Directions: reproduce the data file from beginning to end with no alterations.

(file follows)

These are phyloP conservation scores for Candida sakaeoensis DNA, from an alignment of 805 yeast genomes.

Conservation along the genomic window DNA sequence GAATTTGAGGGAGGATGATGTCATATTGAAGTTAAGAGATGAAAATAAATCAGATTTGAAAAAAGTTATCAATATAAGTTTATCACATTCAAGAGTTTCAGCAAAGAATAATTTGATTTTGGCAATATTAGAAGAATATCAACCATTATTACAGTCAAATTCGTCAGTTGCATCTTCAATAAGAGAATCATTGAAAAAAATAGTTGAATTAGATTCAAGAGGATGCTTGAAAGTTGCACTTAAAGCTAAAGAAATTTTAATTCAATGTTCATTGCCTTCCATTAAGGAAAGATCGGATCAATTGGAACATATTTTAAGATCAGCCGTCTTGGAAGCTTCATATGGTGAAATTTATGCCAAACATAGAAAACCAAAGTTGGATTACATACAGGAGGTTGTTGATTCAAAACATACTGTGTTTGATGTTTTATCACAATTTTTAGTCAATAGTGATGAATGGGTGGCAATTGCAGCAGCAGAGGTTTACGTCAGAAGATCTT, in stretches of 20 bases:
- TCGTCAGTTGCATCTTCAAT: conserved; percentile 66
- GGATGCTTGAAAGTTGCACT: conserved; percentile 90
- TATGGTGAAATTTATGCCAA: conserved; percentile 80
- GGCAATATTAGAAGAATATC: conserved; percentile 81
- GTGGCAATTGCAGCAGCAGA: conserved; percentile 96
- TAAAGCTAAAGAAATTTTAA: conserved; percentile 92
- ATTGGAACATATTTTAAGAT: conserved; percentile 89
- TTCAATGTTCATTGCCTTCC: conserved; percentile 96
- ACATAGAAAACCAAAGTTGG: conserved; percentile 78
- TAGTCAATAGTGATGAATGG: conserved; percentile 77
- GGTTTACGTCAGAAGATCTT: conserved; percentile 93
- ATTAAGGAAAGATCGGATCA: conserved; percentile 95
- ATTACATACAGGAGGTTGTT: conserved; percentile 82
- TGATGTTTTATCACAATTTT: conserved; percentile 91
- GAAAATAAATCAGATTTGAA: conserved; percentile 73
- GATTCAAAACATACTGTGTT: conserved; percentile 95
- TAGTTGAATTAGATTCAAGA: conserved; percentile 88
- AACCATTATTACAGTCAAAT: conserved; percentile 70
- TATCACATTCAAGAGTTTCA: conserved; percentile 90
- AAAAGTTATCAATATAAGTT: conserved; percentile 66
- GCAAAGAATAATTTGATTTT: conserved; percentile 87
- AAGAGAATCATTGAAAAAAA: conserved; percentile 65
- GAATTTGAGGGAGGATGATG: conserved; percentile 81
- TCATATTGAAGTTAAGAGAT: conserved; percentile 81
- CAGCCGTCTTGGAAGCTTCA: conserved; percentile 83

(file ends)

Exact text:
These are phyloP conservation scores for Candida sakaeoensis DNA, from an alignment of 805 yeast genomes.

Conservation along the genomic window DNA sequence GAATTTGAGGGAGGATGATGTCATATTGAAGTTAAGAGATGAAAATAAATCAGATTTGAAAAAAGTTATCAATATAAGTTTATCACATTCAAGAGTTTCAGCAAAGAATAATTTGATTTTGGCAATATTAGAAGAATATCAACCATTATTACAGTCAAATTCGTCAGTTGCATCTTCAATAAGAGAATCATTGAAAAAAATAGTTGAATTAGATTCAAGAGGATGCTTGAAAGTTGCACTTAAAGCTAAAGAAATTTTAATTCAATGTTCATTGCCTTCCATTAAGGAAAGATCGGATCAATTGGAACATATTTTAAGATCAGCCGTCTTGGAAGCTTCATATGGTGAAATTTATGCCAAACATAGAAAACCAAAGTTGGATTACATACAGGAGGTTGTTGATTCAAAACATACTGTGTTTGATGTTTTATCACAATTTTTAGTCAATAGTGATGAATGGGTGGCAATTGCAGCAGCAGAGGTTTACGTCAGAAGATCTT, in stretches of 20 bases:
- TCGTCAGTTGCATCTTCAAT: conserved; percentile 66
- GGATGCTTGAAAGTTGCACT: conserved; percentile 90
- TATGGTGAAATTTATGCCAA: conserved; percentile 80
- GGCAATATTAGAAGAATATC: conserved; percentile 81
- GTGGCAATTGCAGCAGCAGA: conserved; percentile 96
- TAAAGCTAAAGAAATTTTAA: conserved; percentile 92
- ATTGGAACATATTTTAAGAT: conserved; percentile 89
- TTCAATGTTCATTGCCTTCC: conserved; percentile 96
- ACATAGAAAACCAAAGTTGG: conserved; percentile 78
- TAGTCAATAGTGATGAATGG: conserved; percentile 77
- GGTTTACGTCAGAAGATCTT: conserved; percentile 93
- ATTAAGGAAAGATCGGATCA: conserved; percentile 95
- ATTACATACAGGAGGTTGTT: conserved; percentile 82
- TGATGTTTTATCACAATTTT: conserved; percentile 91
- GAAAATAAATCAGATTTGAA: conserved; percentile 73
- GATTCAAAACATACTGTGTT: conserved; percentile 95
- TAGTTGAATTAGATTCAAGA: conserved; percentile 88
- AACCATTATTACAGTCAAAT: conserved; percentile 70
- TATCACATTCAAGAGTTTCA: conserved; percentile 90
- AAAAGTTATCAATATAAGTT: conserved; percentile 66
- GCAAAGAATAATTTGATTTT: conserved; percentile 87
- AAGAGAATCATTGAAAAAAA: conserved; percentile 65
- GAATTTGAGGGAGGATGATG: conserved; percentile 81
- TCATATTGAAGTTAAGAGAT: conserved; percentile 81
- CAGCCGTCTTGGAAGCTTCA: conserved; percentile 83